•  If requirements or needs change, we can sell Reserved Instances in the marketplace.
  • Sellers can avoid wasting capacity and money.
  • Buyers can get shorter terms.


Amazon RDS and ElastiCache

  • Reserved capacity is also available for Amazon RDS instances and ElastiCache nodes.
  • New generations of Reserved Cache Nodes only offer Heavy Utilization nodes, while older generations offer Heavy, Medium, and Light Utilization.


Reserved Instance Scenarios

Scenario 1: A company is using large T2 instances but is expecting consistent growth and needs to upgrade to M4 instances towards the end of the year. M4 instances will put the company over budget, but they know that they’ll be able to use that instance type for at least 3 years. What can they do?

Solution: They could purchase Reserved Instances.

Explanation: Reserved M4 instances purchased under a 3-year term could offer significant discounts. Even if the company needs to change instance sizes, as long as they are still M4 instances running non-licensed Linux platforms, they can change their Reserved Instances at no extra cost.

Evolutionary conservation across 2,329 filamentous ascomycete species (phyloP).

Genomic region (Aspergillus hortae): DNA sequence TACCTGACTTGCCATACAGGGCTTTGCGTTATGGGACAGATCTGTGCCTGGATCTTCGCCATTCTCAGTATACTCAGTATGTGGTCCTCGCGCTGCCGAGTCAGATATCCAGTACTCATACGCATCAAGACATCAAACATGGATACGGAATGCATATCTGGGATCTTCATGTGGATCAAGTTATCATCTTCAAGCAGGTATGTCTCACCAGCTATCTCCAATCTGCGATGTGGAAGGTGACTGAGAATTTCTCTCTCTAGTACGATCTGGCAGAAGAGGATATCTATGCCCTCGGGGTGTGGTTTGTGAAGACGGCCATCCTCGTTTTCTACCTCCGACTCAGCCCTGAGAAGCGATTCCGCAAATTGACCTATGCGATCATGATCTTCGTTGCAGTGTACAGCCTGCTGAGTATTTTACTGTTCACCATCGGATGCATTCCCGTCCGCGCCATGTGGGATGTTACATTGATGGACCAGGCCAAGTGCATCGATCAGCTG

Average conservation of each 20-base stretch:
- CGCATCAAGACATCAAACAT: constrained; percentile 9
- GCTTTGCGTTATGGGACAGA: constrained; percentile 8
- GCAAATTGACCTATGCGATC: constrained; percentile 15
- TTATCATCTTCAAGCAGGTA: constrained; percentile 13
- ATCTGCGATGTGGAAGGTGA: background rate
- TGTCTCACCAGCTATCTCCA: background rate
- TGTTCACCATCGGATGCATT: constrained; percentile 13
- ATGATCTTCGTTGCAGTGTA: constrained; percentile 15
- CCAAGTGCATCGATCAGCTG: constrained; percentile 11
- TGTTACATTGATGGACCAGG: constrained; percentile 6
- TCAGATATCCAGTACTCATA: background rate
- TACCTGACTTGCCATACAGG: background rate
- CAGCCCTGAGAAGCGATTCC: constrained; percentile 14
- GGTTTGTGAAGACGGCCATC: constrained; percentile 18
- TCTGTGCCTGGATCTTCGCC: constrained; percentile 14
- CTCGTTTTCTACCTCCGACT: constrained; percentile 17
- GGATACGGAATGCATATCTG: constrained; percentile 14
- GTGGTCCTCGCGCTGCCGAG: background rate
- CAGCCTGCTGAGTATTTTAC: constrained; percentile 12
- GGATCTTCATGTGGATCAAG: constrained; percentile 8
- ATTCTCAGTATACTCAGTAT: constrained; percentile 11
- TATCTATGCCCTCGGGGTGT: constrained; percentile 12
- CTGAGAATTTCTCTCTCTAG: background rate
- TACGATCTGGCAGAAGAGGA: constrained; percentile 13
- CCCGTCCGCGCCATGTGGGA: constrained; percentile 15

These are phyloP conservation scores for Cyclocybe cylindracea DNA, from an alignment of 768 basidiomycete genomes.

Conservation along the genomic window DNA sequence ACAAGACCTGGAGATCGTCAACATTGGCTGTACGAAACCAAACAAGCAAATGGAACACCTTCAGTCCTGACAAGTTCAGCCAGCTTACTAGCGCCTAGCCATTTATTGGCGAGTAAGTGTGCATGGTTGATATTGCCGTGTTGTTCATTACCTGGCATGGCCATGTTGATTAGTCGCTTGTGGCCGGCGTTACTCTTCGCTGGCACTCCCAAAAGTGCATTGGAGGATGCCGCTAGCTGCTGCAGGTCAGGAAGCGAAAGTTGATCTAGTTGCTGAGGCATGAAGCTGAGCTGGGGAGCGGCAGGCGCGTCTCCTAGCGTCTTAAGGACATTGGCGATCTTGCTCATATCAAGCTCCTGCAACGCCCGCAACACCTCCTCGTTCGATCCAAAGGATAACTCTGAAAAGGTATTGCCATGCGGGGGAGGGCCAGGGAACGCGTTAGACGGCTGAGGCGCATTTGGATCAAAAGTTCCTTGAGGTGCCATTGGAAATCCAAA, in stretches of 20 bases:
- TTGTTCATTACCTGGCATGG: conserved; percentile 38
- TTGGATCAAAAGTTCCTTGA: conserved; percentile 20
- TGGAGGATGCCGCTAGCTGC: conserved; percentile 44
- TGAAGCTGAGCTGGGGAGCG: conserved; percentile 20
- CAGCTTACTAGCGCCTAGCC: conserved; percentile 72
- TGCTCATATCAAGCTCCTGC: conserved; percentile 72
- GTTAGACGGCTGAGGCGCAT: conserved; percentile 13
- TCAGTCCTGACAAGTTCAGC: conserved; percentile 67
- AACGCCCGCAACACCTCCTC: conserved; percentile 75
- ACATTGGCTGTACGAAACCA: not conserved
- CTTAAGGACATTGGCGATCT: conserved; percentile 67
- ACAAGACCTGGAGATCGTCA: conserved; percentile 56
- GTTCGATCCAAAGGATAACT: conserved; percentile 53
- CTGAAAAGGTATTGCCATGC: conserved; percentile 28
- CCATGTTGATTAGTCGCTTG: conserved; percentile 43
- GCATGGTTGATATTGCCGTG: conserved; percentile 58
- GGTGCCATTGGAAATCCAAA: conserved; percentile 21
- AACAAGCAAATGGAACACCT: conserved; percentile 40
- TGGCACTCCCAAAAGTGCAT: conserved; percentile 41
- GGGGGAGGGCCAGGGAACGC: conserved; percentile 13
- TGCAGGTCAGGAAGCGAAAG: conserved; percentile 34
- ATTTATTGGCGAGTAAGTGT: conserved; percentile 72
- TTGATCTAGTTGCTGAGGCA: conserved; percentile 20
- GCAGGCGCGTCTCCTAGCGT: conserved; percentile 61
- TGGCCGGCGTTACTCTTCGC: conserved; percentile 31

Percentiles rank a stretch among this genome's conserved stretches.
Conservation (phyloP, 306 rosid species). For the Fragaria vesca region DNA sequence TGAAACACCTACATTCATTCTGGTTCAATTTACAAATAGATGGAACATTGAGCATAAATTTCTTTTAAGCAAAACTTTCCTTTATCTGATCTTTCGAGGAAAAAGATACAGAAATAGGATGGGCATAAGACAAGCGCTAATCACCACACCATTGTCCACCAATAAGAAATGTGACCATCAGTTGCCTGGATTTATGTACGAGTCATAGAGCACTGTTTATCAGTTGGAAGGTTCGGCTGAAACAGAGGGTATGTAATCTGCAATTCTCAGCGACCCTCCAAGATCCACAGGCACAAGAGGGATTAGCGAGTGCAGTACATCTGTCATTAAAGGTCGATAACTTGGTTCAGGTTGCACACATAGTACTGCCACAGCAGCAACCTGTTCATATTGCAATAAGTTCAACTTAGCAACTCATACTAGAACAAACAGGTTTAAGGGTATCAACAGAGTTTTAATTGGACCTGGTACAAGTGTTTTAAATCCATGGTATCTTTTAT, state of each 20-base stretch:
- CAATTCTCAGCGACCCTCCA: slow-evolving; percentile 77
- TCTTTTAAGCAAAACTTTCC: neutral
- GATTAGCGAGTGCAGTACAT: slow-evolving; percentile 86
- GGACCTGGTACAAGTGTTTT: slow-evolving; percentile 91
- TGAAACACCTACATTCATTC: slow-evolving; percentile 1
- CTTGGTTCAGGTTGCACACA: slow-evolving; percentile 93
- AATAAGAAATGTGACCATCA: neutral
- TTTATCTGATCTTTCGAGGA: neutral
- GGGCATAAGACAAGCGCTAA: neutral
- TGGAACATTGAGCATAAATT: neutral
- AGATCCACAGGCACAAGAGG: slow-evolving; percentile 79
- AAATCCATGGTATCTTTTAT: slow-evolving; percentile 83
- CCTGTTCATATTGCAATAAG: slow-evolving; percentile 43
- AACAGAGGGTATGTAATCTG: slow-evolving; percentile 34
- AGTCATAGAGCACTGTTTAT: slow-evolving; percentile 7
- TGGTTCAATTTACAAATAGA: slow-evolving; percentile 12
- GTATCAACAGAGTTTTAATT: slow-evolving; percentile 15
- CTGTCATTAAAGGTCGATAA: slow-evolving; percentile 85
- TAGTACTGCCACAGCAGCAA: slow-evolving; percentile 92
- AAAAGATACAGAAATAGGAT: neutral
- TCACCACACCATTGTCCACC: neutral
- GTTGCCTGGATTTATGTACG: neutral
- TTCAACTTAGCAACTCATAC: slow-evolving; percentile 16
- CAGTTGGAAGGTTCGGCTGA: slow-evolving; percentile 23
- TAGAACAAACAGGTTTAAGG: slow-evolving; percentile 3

Scenario 2: We work for an e-commerce platform that loses $X per minute of downtime. We set up Auto Scaling for elasticity. One day, during our peak hour of sales, AWS returns the following error when Auto Scaling attempts to launch more instances: “InsufficientInstanceCapacity”. This causes our instances to be overworked and miss requests. As a result, we lose a lot of sales. How can we avoid this in the future?


Solution: We could purchase Reserved Instances.

Explanation: When we purchase Reserved Instances, we’re purchasing capacity. Even if we don’t need it 100% of the time, it’s there if we need it. That means we don’t have to rely on AWS having enough On-Demand capacity. We could also purchase Scheduled Reserved Instances for peak hours.